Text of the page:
TheraTears® Drops are back!

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After a long break we now have TheraTears® Eye Drops back on our shelf. The options for dry eye drops can seem overwhelming, but we have found TheraTears® Eye Drops have a loyal following. Our TheraTears® users have had to use other drops for the last while, but most are switching back again. 

Successful products are often developed by someone trying to find a new solution. In this case it was a young medical student at Columbia University.  Dr Jeffery Gilbard was astonished by the lack of dry eye treatments available in 1976. He was the youngest scientist in history to receive project grant funding from the National Eye Institute, and his summer research project turned into one of the most productive dry eye research programs in the world.

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Dr. Gilbard’s research program had one goal: to develop a profound understanding of dry eye and a treatment that could offer true relief. After completing his ophthalmology residency at Harvard Medical School in the Massachusetts Eye and Ear Infirmary, Dr Gilbard remained as a Head Fellow in Cornea. 

His light-bulb moment came in the form of a question: “Why do the living cells on the eye surface need a tear film–and what do they need from the tear supply?” The answer: oxygen and electrolytes. Supplying oxygen and electrolytes restores the eye’s natural balance, called Osmo-Correction® (read more about Dry Eye). This discovery led to TheraTears® Eye Drops.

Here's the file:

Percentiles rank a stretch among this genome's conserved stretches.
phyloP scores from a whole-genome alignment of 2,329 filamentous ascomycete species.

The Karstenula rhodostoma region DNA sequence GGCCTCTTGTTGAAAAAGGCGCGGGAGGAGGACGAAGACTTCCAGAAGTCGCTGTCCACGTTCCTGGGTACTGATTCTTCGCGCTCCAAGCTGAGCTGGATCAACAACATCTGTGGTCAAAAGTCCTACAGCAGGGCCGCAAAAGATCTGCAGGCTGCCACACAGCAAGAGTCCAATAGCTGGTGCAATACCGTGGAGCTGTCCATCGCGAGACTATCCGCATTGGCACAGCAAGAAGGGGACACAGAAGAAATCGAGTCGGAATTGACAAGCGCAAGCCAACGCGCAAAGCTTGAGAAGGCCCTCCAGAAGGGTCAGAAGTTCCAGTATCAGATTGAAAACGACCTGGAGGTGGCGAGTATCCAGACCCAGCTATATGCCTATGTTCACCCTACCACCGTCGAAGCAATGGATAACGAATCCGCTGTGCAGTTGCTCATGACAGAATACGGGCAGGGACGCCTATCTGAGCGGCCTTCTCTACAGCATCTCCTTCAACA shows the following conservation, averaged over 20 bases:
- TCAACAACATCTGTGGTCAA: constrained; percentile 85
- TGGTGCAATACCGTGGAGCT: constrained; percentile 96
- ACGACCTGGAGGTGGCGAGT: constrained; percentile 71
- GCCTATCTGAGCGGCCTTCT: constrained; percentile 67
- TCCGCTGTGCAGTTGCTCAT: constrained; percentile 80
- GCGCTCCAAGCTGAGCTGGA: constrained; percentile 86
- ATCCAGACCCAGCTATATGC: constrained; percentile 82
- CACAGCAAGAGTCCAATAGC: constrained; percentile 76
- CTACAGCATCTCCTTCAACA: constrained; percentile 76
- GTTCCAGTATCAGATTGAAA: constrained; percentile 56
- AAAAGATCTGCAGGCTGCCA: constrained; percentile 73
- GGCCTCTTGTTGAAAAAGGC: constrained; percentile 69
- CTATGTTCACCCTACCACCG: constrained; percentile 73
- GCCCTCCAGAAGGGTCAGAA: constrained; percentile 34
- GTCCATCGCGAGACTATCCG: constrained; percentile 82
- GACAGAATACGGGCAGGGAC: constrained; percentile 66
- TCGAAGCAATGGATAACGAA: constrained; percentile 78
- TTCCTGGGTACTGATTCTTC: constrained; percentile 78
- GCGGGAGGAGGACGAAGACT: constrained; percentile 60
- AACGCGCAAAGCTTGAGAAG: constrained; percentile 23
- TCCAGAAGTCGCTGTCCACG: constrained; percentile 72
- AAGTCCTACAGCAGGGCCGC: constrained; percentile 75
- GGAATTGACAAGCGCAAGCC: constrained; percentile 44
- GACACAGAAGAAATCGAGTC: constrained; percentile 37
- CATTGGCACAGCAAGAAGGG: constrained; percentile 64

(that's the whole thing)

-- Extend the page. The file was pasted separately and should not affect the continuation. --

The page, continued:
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How fortunate we are today to benefit from his research and being able to use these drops.     

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We have been sending TheraTears®  Eye Drops sister product TheraTears® Eye Nutrition Capsules around the country, through our online shop, this may offer a more convenient option for you.

 

 

Stem Cells Restore Sight to Macular Degeneration Patients

Patients with wet age-related macular degeneration (AMD) received a new treatment derived from stem cells and have regained reading vision. 
The study is a major milestone for the London Project to Cure Blindness (a partnership between Moorfields Eye Hospital NHS Foundation Trust, the UCL Institute of Ophthalmology and the National Institute for Health Research). Professor Pete Coffey from UCL said the research may lead to “an affordable 'off-the-shelf' therapy… within the next five years”. However, Macular Degeneration New Zealand, and Macular Disease Foundation Australia have advised caution, more work is needed before this can occur. 

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